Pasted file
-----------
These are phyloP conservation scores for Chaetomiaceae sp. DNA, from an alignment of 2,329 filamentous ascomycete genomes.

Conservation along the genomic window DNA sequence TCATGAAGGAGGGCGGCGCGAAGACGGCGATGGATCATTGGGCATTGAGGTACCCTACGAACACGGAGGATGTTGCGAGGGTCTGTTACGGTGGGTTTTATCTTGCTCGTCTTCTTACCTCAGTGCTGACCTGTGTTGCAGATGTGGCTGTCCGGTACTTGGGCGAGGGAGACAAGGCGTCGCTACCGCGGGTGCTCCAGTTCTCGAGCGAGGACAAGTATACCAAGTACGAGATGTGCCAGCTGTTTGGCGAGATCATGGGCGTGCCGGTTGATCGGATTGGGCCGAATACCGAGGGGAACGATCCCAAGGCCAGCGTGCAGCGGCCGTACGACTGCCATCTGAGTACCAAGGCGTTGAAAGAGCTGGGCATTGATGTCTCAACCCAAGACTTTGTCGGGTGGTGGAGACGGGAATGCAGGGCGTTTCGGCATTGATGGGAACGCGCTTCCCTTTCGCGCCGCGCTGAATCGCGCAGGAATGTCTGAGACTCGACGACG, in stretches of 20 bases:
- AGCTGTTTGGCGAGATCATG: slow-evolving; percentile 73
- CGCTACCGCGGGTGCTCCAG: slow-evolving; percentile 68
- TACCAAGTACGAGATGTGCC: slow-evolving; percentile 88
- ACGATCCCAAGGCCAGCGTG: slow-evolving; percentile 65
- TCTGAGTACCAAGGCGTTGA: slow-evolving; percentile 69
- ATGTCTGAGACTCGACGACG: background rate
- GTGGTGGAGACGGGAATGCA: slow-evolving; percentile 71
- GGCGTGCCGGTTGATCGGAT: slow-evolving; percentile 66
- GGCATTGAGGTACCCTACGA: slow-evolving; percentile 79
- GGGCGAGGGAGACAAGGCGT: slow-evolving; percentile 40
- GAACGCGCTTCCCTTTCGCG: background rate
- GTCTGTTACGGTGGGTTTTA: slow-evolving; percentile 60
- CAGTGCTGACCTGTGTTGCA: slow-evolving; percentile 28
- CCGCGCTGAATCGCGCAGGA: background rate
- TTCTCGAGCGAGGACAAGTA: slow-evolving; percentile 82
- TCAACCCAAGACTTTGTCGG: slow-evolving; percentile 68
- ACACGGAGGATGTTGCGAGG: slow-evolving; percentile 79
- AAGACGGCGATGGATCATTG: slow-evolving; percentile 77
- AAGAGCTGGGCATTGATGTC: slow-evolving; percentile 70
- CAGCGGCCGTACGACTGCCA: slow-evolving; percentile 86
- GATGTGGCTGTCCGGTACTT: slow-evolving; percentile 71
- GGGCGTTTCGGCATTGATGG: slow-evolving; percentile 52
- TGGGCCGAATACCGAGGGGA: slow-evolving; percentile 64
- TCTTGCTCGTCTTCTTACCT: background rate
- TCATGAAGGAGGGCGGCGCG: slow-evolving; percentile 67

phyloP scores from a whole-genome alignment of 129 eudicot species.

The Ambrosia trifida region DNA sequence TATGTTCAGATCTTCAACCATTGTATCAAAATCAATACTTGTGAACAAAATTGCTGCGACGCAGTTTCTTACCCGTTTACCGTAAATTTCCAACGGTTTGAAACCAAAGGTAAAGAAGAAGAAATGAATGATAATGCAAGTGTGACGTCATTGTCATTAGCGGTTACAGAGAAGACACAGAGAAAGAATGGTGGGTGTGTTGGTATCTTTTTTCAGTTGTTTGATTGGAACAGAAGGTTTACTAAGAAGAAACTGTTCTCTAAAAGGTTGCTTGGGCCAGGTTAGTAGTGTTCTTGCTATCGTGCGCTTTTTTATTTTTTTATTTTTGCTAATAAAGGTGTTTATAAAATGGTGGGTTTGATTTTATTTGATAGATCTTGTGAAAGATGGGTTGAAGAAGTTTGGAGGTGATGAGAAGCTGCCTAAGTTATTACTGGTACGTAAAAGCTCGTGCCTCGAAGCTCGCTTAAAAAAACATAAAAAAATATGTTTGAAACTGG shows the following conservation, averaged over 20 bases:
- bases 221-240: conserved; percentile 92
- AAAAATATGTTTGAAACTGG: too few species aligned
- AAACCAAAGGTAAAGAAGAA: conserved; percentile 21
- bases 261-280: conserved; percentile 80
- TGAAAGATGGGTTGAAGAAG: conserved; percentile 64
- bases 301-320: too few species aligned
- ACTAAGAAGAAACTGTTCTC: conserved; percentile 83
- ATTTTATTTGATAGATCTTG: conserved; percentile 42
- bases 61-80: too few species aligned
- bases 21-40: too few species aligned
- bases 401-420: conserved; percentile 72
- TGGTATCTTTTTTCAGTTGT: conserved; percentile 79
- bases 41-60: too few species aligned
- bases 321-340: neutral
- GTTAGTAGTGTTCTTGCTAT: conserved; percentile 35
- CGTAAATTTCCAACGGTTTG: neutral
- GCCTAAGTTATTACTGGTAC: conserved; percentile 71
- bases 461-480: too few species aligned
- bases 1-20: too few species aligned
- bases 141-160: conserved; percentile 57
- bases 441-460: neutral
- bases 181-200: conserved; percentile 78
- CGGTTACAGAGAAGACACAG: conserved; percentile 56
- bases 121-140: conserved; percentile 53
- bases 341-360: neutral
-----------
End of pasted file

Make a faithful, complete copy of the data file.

These are phyloP conservation scores for Chaetomiaceae sp. DNA, from an alignment of 2,329 filamentous ascomycete genomes.

Conservation along the genomic window DNA sequence TCATGAAGGAGGGCGGCGCGAAGACGGCGATGGATCATTGGGCATTGAGGTACCCTACGAACACGGAGGATGTTGCGAGGGTCTGTTACGGTGGGTTTTATCTTGCTCGTCTTCTTACCTCAGTGCTGACCTGTGTTGCAGATGTGGCTGTCCGGTACTTGGGCGAGGGAGACAAGGCGTCGCTACCGCGGGTGCTCCAGTTCTCGAGCGAGGACAAGTATACCAAGTACGAGATGTGCCAGCTGTTTGGCGAGATCATGGGCGTGCCGGTTGATCGGATTGGGCCGAATACCGAGGGGAACGATCCCAAGGCCAGCGTGCAGCGGCCGTACGACTGCCATCTGAGTACCAAGGCGTTGAAAGAGCTGGGCATTGATGTCTCAACCCAAGACTTTGTCGGGTGGTGGAGACGGGAATGCAGGGCGTTTCGGCATTGATGGGAACGCGCTTCCCTTTCGCGCCGCGCTGAATCGCGCAGGAATGTCTGAGACTCGACGACG, in stretches of 20 bases:
- AGCTGTTTGGCGAGATCATG: slow-evolving; percentile 73
- CGCTACCGCGGGTGCTCCAG: slow-evolving; percentile 68
- TACCAAGTACGAGATGTGCC: slow-evolving; percentile 88
- ACGATCCCAAGGCCAGCGTG: slow-evolving; percentile 65
- TCTGAGTACCAAGGCGTTGA: slow-evolving; percentile 69
- ATGTCTGAGACTCGACGACG: background rate
- GTGGTGGAGACGGGAATGCA: slow-evolving; percentile 71
- GGCGTGCCGGTTGATCGGAT: slow-evolving; percentile 66
- GGCATTGAGGTACCCTACGA: slow-evolving; percentile 79
- GGGCGAGGGAGACAAGGCGT: slow-evolving; percentile 40
- GAACGCGCTTCCCTTTCGCG: background rate
- GTCTGTTACGGTGGGTTTTA: slow-evolving; percentile 60
- CAGTGCTGACCTGTGTTGCA: slow-evolving; percentile 28
- CCGCGCTGAATCGCGCAGGA: background rate
- TTCTCGAGCGAGGACAAGTA: slow-evolving; percentile 82
- TCAACCCAAGACTTTGTCGG: slow-evolving; percentile 68
- ACACGGAGGATGTTGCGAGG: slow-evolving; percentile 79
- AAGACGGCGATGGATCATTG: slow-evolving; percentile 77
- AAGAGCTGGGCATTGATGTC: slow-evolving; percentile 70
- CAGCGGCCGTACGACTGCCA: slow-evolving; percentile 86
- GATGTGGCTGTCCGGTACTT: slow-evolving; percentile 71
- GGGCGTTTCGGCATTGATGG: slow-evolving; percentile 52
- TGGGCCGAATACCGAGGGGA: slow-evolving; percentile 64
- TCTTGCTCGTCTTCTTACCT: background rate
- TCATGAAGGAGGGCGGCGCG: slow-evolving; percentile 67

phyloP scores from a whole-genome alignment of 129 eudicot species.

The Ambrosia trifida region DNA sequence TATGTTCAGATCTTCAACCATTGTATCAAAATCAATACTTGTGAACAAAATTGCTGCGACGCAGTTTCTTACCCGTTTACCGTAAATTTCCAACGGTTTGAAACCAAAGGTAAAGAAGAAGAAATGAATGATAATGCAAGTGTGACGTCATTGTCATTAGCGGTTACAGAGAAGACACAGAGAAAGAATGGTGGGTGTGTTGGTATCTTTTTTCAGTTGTTTGATTGGAACAGAAGGTTTACTAAGAAGAAACTGTTCTCTAAAAGGTTGCTTGGGCCAGGTTAGTAGTGTTCTTGCTATCGTGCGCTTTTTTATTTTTTTATTTTTGCTAATAAAGGTGTTTATAAAATGGTGGGTTTGATTTTATTTGATAGATCTTGTGAAAGATGGGTTGAAGAAGTTTGGAGGTGATGAGAAGCTGCCTAAGTTATTACTGGTACGTAAAAGCTCGTGCCTCGAAGCTCGCTTAAAAAAACATAAAAAAATATGTTTGAAACTGG shows the following conservation, averaged over 20 bases:
- bases 221-240: conserved; percentile 92
- AAAAATATGTTTGAAACTGG: too few species aligned
- AAACCAAAGGTAAAGAAGAA: conserved; percentile 21
- bases 261-280: conserved; percentile 80
- TGAAAGATGGGTTGAAGAAG: conserved; percentile 64
- bases 301-320: too few species aligned
- ACTAAGAAGAAACTGTTCTC: conserved; percentile 83
- ATTTTATTTGATAGATCTTG: conserved; percentile 42
- bases 61-80: too few species aligned
- bases 21-40: too few species aligned
- bases 401-420: conserved; percentile 72
- TGGTATCTTTTTTCAGTTGT: conserved; percentile 79
- bases 41-60: too few species aligned
- bases 321-340: neutral
- GTTAGTAGTGTTCTTGCTAT: conserved; percentile 35
- CGTAAATTTCCAACGGTTTG: neutral
- GCCTAAGTTATTACTGGTAC: conserved; percentile 71
- bases 461-480: too few species aligned
- bases 1-20: too few species aligned
- bases 141-160: conserved; percentile 57
- bases 441-460: neutral
- bases 181-200: conserved; percentile 78
- CGGTTACAGAGAAGACACAG: conserved; percentile 56
- bases 121-140: conserved; percentile 53
- bases 341-360: neutral